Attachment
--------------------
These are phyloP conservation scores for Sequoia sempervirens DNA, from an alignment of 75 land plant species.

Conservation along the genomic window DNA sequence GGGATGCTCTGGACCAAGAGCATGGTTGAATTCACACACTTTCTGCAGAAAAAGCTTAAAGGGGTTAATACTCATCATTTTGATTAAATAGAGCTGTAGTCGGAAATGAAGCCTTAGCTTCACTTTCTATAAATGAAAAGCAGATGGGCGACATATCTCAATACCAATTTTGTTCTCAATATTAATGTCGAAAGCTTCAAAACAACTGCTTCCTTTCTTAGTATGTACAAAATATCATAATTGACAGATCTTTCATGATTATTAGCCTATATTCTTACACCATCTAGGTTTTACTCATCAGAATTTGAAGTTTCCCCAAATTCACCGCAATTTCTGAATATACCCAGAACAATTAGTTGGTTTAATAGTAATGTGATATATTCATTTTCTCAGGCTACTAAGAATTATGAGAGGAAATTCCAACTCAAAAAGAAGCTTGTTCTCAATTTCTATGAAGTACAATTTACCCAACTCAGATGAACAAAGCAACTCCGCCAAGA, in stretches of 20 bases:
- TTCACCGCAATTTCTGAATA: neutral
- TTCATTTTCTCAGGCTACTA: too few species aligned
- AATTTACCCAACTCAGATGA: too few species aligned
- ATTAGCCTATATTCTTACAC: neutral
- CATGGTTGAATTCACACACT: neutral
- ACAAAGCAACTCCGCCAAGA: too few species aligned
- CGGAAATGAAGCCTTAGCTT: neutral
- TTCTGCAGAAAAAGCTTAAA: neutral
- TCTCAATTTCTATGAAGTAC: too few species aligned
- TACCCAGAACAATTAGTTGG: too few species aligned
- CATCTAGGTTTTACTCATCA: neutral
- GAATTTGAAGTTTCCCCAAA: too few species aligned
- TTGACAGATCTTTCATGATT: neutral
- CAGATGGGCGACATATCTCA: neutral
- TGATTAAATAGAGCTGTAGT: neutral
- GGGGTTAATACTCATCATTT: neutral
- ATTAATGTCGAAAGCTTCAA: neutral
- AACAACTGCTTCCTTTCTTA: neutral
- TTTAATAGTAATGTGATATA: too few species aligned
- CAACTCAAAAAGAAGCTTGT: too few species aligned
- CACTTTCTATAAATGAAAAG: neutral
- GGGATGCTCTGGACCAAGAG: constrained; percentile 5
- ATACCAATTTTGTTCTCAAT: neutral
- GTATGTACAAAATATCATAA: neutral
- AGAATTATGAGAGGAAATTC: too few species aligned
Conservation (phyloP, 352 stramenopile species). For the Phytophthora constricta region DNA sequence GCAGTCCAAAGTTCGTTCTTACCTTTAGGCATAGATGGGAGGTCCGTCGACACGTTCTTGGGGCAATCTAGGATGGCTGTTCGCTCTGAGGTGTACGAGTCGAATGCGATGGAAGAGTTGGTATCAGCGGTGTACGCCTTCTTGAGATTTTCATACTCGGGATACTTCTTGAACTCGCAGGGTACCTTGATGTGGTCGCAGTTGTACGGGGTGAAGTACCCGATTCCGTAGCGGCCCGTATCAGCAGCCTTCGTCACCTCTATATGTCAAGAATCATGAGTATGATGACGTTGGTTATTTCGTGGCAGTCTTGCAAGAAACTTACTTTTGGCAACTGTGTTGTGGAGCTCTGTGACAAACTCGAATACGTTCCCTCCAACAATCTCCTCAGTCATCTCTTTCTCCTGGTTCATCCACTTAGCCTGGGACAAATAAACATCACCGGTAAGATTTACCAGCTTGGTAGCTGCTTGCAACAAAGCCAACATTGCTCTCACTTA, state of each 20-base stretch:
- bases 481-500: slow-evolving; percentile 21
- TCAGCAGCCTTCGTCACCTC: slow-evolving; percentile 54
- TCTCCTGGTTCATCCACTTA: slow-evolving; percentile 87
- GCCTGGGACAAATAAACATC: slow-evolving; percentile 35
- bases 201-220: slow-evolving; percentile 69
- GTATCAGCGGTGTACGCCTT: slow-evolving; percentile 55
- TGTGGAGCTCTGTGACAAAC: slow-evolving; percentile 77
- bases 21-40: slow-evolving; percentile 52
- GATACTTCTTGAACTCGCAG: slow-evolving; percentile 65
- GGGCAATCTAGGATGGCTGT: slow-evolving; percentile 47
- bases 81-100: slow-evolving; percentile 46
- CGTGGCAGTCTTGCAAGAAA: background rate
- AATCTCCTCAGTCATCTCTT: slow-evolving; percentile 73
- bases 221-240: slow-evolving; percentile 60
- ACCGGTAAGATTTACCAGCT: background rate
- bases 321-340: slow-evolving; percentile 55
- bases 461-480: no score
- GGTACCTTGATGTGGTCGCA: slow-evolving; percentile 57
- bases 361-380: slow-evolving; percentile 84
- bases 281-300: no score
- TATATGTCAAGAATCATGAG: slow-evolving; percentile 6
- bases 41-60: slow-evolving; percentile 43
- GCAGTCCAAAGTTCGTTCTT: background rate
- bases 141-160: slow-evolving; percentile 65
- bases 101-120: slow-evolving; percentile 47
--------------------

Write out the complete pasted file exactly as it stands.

These are phyloP conservation scores for Sequoia sempervirens DNA, from an alignment of 75 land plant species.

Conservation along the genomic window DNA sequence GGGATGCTCTGGACCAAGAGCATGGTTGAATTCACACACTTTCTGCAGAAAAAGCTTAAAGGGGTTAATACTCATCATTTTGATTAAATAGAGCTGTAGTCGGAAATGAAGCCTTAGCTTCACTTTCTATAAATGAAAAGCAGATGGGCGACATATCTCAATACCAATTTTGTTCTCAATATTAATGTCGAAAGCTTCAAAACAACTGCTTCCTTTCTTAGTATGTACAAAATATCATAATTGACAGATCTTTCATGATTATTAGCCTATATTCTTACACCATCTAGGTTTTACTCATCAGAATTTGAAGTTTCCCCAAATTCACCGCAATTTCTGAATATACCCAGAACAATTAGTTGGTTTAATAGTAATGTGATATATTCATTTTCTCAGGCTACTAAGAATTATGAGAGGAAATTCCAACTCAAAAAGAAGCTTGTTCTCAATTTCTATGAAGTACAATTTACCCAACTCAGATGAACAAAGCAACTCCGCCAAGA, in stretches of 20 bases:
- TTCACCGCAATTTCTGAATA: neutral
- TTCATTTTCTCAGGCTACTA: too few species aligned
- AATTTACCCAACTCAGATGA: too few species aligned
- ATTAGCCTATATTCTTACAC: neutral
- CATGGTTGAATTCACACACT: neutral
- ACAAAGCAACTCCGCCAAGA: too few species aligned
- CGGAAATGAAGCCTTAGCTT: neutral
- TTCTGCAGAAAAAGCTTAAA: neutral
- TCTCAATTTCTATGAAGTAC: too few species aligned
- TACCCAGAACAATTAGTTGG: too few species aligned
- CATCTAGGTTTTACTCATCA: neutral
- GAATTTGAAGTTTCCCCAAA: too few species aligned
- TTGACAGATCTTTCATGATT: neutral
- CAGATGGGCGACATATCTCA: neutral
- TGATTAAATAGAGCTGTAGT: neutral
- GGGGTTAATACTCATCATTT: neutral
- ATTAATGTCGAAAGCTTCAA: neutral
- AACAACTGCTTCCTTTCTTA: neutral
- TTTAATAGTAATGTGATATA: too few species aligned
- CAACTCAAAAAGAAGCTTGT: too few species aligned
- CACTTTCTATAAATGAAAAG: neutral
- GGGATGCTCTGGACCAAGAG: constrained; percentile 5
- ATACCAATTTTGTTCTCAAT: neutral
- GTATGTACAAAATATCATAA: neutral
- AGAATTATGAGAGGAAATTC: too few species aligned
Conservation (phyloP, 352 stramenopile species). For the Phytophthora constricta region DNA sequence GCAGTCCAAAGTTCGTTCTTACCTTTAGGCATAGATGGGAGGTCCGTCGACACGTTCTTGGGGCAATCTAGGATGGCTGTTCGCTCTGAGGTGTACGAGTCGAATGCGATGGAAGAGTTGGTATCAGCGGTGTACGCCTTCTTGAGATTTTCATACTCGGGATACTTCTTGAACTCGCAGGGTACCTTGATGTGGTCGCAGTTGTACGGGGTGAAGTACCCGATTCCGTAGCGGCCCGTATCAGCAGCCTTCGTCACCTCTATATGTCAAGAATCATGAGTATGATGACGTTGGTTATTTCGTGGCAGTCTTGCAAGAAACTTACTTTTGGCAACTGTGTTGTGGAGCTCTGTGACAAACTCGAATACGTTCCCTCCAACAATCTCCTCAGTCATCTCTTTCTCCTGGTTCATCCACTTAGCCTGGGACAAATAAACATCACCGGTAAGATTTACCAGCTTGGTAGCTGCTTGCAACAAAGCCAACATTGCTCTCACTTA, state of each 20-base stretch:
- bases 481-500: slow-evolving; percentile 21
- TCAGCAGCCTTCGTCACCTC: slow-evolving; percentile 54
- TCTCCTGGTTCATCCACTTA: slow-evolving; percentile 87
- GCCTGGGACAAATAAACATC: slow-evolving; percentile 35
- bases 201-220: slow-evolving; percentile 69
- GTATCAGCGGTGTACGCCTT: slow-evolving; percentile 55
- TGTGGAGCTCTGTGACAAAC: slow-evolving; percentile 77
- bases 21-40: slow-evolving; percentile 52
- GATACTTCTTGAACTCGCAG: slow-evolving; percentile 65
- GGGCAATCTAGGATGGCTGT: slow-evolving; percentile 47
- bases 81-100: slow-evolving; percentile 46
- CGTGGCAGTCTTGCAAGAAA: background rate
- AATCTCCTCAGTCATCTCTT: slow-evolving; percentile 73
- bases 221-240: slow-evolving; percentile 60
- ACCGGTAAGATTTACCAGCT: background rate
- bases 321-340: slow-evolving; percentile 55
- bases 461-480: no score
- GGTACCTTGATGTGGTCGCA: slow-evolving; percentile 57
- bases 361-380: slow-evolving; percentile 84
- bases 281-300: no score
- TATATGTCAAGAATCATGAG: slow-evolving; percentile 6
- bases 41-60: slow-evolving; percentile 43
- GCAGTCCAAAGTTCGTTCTT: background rate
- bases 141-160: slow-evolving; percentile 65
- bases 101-120: slow-evolving; percentile 47